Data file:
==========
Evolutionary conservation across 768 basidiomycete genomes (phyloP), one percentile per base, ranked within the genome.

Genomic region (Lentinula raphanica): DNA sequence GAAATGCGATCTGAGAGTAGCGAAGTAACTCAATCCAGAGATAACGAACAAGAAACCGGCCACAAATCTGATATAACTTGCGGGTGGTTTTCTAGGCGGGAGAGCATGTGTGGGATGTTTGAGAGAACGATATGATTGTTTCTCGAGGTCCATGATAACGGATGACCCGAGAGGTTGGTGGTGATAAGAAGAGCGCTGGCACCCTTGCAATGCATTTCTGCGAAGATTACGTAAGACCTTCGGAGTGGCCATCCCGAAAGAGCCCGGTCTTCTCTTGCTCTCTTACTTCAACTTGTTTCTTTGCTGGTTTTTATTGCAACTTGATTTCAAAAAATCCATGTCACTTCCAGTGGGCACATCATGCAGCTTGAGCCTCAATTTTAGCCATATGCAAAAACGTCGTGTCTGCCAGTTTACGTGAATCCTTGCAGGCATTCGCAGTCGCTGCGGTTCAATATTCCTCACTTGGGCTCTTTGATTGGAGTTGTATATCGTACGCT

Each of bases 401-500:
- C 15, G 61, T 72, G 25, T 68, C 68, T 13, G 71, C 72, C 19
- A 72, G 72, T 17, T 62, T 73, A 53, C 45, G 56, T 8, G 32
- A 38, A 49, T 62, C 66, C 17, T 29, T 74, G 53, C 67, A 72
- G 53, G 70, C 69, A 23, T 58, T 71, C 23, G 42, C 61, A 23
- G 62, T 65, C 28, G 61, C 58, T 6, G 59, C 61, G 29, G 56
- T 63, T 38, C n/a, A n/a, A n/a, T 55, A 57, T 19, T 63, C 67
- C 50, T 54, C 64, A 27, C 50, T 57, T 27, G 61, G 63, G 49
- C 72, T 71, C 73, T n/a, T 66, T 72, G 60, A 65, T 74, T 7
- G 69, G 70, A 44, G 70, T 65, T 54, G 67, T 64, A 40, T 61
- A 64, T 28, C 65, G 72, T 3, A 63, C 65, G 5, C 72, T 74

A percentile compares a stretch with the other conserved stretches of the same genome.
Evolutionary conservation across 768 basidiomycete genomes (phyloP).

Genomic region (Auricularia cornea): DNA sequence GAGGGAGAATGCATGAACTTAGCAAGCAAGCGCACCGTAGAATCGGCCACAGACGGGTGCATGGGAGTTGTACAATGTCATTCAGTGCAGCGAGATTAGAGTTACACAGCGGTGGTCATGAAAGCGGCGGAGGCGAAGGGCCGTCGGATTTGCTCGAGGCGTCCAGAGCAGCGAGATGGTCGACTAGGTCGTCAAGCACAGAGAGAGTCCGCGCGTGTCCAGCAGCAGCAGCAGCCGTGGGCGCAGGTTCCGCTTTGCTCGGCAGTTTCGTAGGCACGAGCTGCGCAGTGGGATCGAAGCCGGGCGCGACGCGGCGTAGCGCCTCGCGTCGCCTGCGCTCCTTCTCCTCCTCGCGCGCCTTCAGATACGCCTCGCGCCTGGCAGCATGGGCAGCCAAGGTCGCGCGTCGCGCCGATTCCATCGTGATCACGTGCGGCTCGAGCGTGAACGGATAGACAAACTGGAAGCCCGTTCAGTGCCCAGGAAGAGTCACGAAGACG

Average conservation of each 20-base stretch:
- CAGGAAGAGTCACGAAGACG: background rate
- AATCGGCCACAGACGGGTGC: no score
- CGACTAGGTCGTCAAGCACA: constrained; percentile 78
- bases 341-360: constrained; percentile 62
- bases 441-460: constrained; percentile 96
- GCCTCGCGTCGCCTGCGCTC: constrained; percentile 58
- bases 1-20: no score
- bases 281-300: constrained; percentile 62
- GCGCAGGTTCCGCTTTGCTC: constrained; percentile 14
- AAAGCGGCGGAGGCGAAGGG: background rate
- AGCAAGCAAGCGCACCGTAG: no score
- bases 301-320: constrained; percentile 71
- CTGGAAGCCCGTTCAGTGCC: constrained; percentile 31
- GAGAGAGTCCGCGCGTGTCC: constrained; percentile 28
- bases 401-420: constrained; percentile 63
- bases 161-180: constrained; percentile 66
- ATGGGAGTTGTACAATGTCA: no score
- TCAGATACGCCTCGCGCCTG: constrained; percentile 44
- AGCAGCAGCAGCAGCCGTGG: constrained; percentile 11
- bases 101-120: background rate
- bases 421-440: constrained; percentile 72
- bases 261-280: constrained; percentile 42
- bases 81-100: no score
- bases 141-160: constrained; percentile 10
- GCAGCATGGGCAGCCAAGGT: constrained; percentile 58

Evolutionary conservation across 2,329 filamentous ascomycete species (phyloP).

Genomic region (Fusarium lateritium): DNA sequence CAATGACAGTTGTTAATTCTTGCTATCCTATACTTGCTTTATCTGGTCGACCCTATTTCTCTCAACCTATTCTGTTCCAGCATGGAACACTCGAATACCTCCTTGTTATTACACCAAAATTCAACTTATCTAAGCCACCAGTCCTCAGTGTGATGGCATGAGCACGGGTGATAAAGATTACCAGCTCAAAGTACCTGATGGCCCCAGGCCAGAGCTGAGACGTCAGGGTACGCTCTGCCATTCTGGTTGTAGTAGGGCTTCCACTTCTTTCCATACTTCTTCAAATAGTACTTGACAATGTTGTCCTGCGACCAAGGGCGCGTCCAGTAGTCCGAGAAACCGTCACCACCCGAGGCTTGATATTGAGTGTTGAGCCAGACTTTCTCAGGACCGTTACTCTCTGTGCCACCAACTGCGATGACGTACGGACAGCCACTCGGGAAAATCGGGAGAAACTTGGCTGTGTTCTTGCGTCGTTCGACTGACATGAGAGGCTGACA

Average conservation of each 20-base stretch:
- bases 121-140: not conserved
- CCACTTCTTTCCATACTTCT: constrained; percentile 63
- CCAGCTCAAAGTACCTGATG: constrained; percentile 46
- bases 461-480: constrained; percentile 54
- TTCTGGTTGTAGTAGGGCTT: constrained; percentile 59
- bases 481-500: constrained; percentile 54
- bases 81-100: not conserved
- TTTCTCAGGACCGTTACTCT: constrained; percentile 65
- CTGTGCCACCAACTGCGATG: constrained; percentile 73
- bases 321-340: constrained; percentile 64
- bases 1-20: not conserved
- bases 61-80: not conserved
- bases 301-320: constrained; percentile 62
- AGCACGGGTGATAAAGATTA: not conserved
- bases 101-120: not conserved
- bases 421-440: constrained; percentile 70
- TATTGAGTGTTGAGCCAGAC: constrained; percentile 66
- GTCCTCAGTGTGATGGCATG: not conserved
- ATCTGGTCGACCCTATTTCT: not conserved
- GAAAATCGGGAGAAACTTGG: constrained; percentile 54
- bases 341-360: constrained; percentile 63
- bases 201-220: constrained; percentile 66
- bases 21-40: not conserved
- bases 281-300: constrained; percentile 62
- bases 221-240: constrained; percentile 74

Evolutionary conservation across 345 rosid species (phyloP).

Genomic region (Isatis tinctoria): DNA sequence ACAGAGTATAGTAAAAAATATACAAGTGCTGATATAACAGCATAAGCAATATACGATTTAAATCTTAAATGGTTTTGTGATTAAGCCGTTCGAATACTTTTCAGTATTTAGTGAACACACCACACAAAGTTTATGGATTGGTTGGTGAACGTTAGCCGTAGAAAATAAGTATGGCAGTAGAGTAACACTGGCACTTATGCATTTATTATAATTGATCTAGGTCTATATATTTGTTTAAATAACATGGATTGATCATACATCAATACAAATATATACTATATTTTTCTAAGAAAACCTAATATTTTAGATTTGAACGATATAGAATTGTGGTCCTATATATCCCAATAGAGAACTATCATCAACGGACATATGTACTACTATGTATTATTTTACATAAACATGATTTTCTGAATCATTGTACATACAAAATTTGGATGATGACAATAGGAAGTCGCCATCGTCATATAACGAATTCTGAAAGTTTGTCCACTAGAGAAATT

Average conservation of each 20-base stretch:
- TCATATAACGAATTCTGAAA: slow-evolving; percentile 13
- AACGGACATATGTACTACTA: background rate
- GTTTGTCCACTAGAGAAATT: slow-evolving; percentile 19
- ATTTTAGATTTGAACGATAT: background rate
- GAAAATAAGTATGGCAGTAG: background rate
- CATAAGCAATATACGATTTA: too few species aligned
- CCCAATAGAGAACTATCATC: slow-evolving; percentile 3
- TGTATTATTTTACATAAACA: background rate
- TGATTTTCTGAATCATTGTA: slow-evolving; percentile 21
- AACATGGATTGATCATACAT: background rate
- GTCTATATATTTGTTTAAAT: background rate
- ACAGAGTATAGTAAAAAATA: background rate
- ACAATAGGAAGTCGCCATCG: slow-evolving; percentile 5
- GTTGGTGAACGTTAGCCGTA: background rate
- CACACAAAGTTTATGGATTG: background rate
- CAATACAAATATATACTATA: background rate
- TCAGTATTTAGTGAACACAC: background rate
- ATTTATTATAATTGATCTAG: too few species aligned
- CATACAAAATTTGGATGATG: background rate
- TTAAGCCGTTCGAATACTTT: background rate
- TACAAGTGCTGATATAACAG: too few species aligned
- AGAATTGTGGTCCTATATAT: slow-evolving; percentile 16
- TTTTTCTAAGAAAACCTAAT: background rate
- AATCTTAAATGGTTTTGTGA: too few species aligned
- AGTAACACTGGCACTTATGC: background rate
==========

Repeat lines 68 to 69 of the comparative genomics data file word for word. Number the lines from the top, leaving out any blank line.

- bases 21-40: not conserved
- bases 281-300: constrained; percentile 62